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dc.contributor.authorSteen, Mary*
dc.contributor.authorAllen, Rose*
dc.date.accessioned2009-02-13T14:52:51Z
dc.date.available2009-02-13T14:52:51Z
dc.date.issued1999-07-01
dc.identifier.citationBritish Journal of Midwifery, 1999, 7(7) p 466
dc.identifier.issn0969-4900
dc.identifier.urihttp://hdl.handle.net/10034/49075
dc.descriptionThis article is not available through ChesterRep
dc.description.abstractPregnancy may trigger or exacerbate domestic violence, but current involvement of health professionals in dealing with this is poor. A training initiative undertaken in Leeds has developed a programme to help the midwife to recognise and support women who experience violence.
dc.language.isoenen
dc.publisherMark Allen Publishersen
dc.relation.urlhttp://www.britishjournalofmidwifery.com/en
dc.subjectdomestic violenceen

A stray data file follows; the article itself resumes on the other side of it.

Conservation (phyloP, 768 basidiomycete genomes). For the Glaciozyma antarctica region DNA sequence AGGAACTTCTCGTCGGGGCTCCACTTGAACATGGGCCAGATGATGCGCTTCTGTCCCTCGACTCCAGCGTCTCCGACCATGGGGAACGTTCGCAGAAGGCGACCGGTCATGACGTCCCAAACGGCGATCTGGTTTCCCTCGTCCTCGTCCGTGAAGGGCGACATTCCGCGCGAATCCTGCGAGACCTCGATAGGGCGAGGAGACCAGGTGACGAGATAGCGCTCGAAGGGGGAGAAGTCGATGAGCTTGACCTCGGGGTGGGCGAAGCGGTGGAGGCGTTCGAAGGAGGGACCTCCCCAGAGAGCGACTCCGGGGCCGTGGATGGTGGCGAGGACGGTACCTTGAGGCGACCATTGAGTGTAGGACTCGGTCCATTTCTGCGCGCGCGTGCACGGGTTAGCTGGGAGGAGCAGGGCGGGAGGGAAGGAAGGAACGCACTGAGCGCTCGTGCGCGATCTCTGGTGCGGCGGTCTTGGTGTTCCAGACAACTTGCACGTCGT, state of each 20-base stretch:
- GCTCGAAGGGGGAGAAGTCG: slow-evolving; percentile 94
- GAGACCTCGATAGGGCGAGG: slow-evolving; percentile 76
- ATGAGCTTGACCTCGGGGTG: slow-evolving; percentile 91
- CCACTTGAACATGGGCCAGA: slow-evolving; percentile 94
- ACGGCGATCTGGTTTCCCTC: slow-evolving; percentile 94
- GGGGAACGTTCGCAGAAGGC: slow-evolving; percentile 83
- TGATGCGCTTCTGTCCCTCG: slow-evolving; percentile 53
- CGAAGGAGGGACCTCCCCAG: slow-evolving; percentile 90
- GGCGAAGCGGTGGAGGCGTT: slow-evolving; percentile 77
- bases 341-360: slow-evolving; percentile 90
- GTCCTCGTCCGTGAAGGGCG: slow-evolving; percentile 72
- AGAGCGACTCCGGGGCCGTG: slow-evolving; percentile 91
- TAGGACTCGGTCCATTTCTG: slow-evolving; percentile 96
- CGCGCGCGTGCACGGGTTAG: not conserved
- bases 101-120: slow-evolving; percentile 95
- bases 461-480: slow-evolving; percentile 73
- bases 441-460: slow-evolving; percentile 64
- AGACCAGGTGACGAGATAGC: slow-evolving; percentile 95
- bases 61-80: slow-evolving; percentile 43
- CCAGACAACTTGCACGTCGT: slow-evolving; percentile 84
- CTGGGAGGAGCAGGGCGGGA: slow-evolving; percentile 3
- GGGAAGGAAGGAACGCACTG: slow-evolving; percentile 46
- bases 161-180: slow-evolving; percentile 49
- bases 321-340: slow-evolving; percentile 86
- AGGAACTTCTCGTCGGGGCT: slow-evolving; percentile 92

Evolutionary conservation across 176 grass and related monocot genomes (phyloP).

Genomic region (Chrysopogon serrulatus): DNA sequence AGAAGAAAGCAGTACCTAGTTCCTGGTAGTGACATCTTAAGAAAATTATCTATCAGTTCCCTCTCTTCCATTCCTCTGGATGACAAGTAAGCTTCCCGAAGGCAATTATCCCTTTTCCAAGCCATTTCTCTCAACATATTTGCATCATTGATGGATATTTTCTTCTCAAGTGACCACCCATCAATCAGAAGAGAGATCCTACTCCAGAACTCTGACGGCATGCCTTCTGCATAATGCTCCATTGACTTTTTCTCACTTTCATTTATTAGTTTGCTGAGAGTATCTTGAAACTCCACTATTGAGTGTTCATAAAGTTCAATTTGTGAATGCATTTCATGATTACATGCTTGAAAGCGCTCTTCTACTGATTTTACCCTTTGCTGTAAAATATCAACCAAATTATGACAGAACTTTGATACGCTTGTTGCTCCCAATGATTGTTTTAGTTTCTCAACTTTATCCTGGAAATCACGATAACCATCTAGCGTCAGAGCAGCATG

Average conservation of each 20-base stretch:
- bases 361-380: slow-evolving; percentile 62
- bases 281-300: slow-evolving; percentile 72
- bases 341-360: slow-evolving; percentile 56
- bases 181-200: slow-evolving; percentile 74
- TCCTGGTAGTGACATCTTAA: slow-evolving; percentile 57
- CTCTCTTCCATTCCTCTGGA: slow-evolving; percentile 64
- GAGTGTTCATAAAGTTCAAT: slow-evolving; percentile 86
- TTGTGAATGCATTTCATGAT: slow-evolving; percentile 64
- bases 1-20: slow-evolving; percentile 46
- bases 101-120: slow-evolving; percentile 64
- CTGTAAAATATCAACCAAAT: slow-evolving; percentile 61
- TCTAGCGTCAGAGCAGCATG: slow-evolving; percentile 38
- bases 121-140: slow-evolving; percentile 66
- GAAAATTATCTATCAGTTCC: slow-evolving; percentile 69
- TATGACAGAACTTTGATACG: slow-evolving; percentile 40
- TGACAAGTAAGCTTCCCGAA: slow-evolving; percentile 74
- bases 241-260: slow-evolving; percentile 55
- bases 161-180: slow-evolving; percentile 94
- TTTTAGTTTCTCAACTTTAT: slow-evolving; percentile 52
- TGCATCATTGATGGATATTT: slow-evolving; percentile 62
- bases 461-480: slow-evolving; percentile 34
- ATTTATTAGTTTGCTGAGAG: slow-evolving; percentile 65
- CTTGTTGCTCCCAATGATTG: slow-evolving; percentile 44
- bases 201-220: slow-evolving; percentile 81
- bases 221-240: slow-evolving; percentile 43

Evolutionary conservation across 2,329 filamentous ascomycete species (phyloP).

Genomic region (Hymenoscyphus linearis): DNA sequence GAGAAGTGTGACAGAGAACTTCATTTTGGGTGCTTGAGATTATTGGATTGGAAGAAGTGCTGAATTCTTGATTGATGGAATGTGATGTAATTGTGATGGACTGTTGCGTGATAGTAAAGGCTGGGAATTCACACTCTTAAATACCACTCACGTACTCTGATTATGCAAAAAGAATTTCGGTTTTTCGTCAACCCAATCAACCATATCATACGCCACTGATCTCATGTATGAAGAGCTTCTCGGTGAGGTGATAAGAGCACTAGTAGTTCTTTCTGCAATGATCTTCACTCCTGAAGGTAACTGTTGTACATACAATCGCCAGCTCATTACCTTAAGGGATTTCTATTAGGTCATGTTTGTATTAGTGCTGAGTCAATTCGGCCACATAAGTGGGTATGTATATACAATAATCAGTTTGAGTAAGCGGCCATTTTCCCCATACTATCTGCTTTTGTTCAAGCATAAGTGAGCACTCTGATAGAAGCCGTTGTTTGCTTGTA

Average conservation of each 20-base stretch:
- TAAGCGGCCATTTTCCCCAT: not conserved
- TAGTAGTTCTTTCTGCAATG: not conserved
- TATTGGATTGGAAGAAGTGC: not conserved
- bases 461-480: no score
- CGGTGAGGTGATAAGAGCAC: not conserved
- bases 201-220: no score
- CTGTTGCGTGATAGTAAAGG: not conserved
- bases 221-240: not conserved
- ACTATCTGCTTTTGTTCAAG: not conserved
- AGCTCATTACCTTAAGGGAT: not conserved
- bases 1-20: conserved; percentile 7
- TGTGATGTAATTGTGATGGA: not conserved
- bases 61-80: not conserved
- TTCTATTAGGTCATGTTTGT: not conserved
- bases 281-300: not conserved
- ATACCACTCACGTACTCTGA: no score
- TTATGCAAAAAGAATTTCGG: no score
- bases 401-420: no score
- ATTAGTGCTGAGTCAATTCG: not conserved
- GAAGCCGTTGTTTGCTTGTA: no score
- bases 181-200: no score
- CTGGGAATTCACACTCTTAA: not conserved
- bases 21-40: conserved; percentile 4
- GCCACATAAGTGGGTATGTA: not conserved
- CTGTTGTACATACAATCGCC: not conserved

dc.subjectpregnancyen
dc.subjectviolence in workplaceen
dc.subjectmidwivesen
dc.subjectin-service trainingen
dc.titleChildbearing women, violence and abuse in the workplaceen
dc.typeArticleen
dc.contributor.departmentLeeds Teaching Hospitals NHS Trust/University of Leeds
dc.identifier.journalBritish Journal of Midwifery
html.description.abstractPregnancy may trigger or exacerbate domestic violence, but current involvement of health professionals in dealing with this is poor. A training initiative undertaken in Leeds has developed a programme to help the midwife to recognise and support women who experience violence.


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